Also known as Lavender Tea Tree, Rosalina is part of the Australian Melaleuca family. Originally referred to as 'Swap Paperbark', Melaleuca ericifolia is a small tree growing to 7-9 metres with narrow leaves. It also has identifiable 3cm cream bottlebrush flowers appearing during the spring and summer.
Rosalina has existed in the aromatherapy markets for around 20 years, having first been identified in the 1950s, but a recent investment in cultivation around its natural growing areas has increased production and brought with it some new economies of scale. As a result, Rosalina is now finding its way into many new applications - and why not?
There are many body care and personal care products in the market combining the scent and benefits of lavender and tea tree, yet this special oil offers both the linalool and 1,8 cineole components that highlight those respective oils. Typically, linalool is found at concentration levels of 45% and 1,8 cineole around 20%.
Combining these attributes makes rosalina a popular product in the aromatherapy / natural health markets. Topically applied it is known to offer good antiseptic benefits, helps with respiratory problems, and is calming and soothing. It is also a gentle oil so is good for use with children, sometimes referred to as 'soft tea tree'.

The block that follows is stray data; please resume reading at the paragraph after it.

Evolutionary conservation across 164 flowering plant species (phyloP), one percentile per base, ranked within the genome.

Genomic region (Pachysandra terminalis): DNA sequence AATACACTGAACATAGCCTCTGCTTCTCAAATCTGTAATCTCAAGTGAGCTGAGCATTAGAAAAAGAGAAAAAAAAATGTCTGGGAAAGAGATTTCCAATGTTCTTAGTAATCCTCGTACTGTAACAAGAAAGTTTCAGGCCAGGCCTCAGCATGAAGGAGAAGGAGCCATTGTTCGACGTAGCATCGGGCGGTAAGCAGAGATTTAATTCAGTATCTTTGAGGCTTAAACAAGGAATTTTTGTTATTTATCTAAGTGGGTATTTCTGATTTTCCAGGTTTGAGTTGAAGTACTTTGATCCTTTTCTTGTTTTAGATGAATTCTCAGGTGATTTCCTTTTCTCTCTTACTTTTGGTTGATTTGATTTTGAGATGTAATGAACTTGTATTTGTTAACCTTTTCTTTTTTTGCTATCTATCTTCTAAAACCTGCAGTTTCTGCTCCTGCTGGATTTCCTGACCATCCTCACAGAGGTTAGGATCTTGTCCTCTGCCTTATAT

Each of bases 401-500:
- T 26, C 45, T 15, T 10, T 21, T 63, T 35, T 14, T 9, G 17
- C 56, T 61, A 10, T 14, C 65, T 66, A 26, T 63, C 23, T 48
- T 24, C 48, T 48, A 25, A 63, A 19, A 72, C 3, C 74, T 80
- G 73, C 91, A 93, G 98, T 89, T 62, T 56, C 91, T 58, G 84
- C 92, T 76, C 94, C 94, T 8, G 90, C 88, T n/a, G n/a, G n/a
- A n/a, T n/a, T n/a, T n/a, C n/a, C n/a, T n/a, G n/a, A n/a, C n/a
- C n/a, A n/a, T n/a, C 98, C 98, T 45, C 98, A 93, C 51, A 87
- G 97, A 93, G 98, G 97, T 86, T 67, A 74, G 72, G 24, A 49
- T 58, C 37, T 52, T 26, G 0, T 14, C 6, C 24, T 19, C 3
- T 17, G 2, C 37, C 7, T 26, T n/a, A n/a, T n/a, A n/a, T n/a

As different qualities of the same botanical are produced in different growing regions within Australia there is an availability of two qualities of rosalina oil in the market. An introduction of a sustainable alternative in the aromatherapy sector (referred to as Southern Rosalina) has been encouraged due to limited supplies on the mainland. Market sentiments are positive and supplies are expected to improve in 2018.
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